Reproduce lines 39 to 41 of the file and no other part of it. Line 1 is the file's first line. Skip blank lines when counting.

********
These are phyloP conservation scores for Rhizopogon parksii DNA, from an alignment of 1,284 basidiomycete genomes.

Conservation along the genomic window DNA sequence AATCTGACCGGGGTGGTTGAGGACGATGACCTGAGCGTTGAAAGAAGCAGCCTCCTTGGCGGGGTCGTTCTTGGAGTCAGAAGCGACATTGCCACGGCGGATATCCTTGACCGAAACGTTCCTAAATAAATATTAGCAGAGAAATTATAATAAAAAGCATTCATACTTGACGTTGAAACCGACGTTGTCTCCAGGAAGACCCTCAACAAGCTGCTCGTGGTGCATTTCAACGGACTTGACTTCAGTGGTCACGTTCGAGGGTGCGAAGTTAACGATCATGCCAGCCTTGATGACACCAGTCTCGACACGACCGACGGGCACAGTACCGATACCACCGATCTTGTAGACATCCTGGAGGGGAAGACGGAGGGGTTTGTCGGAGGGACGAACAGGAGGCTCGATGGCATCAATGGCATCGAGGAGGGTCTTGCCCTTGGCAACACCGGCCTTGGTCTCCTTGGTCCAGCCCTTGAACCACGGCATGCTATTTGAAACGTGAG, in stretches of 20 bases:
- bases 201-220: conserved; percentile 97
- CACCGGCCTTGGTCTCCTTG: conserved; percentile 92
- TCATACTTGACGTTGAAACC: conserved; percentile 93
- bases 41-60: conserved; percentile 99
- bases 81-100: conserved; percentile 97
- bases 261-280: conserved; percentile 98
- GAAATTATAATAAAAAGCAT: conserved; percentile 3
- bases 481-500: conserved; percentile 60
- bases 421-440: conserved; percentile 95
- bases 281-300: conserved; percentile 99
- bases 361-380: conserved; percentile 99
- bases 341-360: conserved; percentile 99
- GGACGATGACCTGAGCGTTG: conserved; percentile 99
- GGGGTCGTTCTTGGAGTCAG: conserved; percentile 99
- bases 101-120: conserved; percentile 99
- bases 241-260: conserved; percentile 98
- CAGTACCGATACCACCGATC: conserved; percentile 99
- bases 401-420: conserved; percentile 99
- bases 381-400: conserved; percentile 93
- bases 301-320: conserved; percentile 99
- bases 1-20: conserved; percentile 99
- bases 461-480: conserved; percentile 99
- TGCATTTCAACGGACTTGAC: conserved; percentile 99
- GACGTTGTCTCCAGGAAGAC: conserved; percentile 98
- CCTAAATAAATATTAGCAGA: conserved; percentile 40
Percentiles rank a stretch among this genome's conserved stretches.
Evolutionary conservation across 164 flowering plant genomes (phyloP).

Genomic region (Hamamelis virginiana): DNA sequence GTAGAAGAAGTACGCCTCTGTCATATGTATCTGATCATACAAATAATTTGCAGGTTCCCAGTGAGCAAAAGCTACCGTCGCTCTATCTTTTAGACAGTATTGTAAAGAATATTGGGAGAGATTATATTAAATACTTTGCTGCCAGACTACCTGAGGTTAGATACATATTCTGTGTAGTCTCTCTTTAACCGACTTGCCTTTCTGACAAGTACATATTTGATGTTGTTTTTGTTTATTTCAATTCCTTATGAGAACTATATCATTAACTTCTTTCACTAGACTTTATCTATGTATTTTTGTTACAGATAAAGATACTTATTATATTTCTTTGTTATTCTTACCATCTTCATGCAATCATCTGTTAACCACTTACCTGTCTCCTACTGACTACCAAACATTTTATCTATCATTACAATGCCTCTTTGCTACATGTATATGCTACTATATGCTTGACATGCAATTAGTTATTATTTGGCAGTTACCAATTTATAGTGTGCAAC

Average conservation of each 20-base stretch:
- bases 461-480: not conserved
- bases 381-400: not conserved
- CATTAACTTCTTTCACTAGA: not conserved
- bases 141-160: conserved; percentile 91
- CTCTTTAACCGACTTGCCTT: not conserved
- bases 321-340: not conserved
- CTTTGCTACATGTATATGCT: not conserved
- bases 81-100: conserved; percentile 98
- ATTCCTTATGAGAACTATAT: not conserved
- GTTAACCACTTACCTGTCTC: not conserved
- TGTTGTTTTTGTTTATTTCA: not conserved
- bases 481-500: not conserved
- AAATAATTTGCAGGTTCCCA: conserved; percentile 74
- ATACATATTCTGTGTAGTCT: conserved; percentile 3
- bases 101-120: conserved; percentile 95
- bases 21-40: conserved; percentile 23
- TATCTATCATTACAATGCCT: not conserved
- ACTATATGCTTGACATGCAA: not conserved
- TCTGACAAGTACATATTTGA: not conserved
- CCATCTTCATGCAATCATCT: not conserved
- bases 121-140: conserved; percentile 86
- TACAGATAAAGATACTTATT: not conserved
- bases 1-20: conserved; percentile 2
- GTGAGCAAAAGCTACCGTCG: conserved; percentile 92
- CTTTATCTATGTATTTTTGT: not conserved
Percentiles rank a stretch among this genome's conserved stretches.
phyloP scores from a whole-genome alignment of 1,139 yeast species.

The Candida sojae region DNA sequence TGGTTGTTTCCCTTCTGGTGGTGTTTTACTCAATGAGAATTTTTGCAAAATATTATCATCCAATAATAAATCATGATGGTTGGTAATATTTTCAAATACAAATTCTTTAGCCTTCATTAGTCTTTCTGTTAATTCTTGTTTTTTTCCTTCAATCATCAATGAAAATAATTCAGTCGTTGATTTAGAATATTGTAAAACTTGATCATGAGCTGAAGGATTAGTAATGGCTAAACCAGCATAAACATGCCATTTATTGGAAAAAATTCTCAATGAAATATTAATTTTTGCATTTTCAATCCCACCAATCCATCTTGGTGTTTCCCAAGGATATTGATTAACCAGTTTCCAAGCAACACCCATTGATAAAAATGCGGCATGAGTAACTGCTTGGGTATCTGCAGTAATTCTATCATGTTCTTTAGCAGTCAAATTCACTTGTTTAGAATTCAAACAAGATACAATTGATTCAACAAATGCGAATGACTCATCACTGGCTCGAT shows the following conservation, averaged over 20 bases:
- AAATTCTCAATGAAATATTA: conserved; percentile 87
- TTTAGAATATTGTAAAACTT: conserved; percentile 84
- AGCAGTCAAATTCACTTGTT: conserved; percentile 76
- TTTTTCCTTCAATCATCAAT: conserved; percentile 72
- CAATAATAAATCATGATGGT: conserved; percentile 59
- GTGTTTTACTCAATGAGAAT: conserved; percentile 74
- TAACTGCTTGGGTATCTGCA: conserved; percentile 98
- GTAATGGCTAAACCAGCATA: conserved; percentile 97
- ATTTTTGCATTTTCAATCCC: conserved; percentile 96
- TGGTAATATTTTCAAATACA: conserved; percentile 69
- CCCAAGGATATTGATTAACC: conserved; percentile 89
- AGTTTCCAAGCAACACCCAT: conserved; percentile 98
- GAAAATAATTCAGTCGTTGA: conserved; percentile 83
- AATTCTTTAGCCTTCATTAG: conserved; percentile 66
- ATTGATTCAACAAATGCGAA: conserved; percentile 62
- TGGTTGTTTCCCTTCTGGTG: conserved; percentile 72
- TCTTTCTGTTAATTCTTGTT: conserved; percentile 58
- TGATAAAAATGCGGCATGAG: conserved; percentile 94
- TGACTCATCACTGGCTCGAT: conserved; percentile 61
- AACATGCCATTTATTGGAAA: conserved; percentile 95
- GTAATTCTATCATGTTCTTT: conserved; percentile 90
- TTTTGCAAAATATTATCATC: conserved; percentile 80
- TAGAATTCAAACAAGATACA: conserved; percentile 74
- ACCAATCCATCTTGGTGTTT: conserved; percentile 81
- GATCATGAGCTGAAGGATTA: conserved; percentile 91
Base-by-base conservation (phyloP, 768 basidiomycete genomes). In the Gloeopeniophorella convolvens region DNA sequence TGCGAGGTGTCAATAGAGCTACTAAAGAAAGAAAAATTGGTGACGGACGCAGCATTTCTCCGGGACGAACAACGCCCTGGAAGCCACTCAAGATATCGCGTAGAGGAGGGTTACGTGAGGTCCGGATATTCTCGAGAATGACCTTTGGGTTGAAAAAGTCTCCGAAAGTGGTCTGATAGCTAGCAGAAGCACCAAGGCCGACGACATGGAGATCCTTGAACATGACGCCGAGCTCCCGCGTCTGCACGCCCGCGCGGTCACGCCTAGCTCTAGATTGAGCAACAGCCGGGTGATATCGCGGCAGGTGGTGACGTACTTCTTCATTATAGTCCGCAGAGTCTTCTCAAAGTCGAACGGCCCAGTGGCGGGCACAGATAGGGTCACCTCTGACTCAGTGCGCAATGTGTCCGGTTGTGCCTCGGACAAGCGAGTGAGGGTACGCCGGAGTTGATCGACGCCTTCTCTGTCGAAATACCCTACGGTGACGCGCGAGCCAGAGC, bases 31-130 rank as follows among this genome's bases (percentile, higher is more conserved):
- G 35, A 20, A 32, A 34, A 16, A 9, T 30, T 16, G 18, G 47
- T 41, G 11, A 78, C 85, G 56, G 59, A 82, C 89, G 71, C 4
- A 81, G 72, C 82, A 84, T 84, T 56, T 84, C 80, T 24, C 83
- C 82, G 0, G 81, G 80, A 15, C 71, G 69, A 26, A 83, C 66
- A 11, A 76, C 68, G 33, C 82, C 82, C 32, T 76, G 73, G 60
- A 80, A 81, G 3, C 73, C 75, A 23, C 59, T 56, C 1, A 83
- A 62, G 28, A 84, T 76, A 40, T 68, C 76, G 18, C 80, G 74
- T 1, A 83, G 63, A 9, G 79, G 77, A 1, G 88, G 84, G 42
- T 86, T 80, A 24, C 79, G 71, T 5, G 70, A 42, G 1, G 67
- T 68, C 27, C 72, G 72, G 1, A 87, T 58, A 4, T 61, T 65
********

- bases 81-100: conserved; percentile 98
- ATTCCTTATGAGAACTATAT: not conserved
- GTTAACCACTTACCTGTCTC: not conserved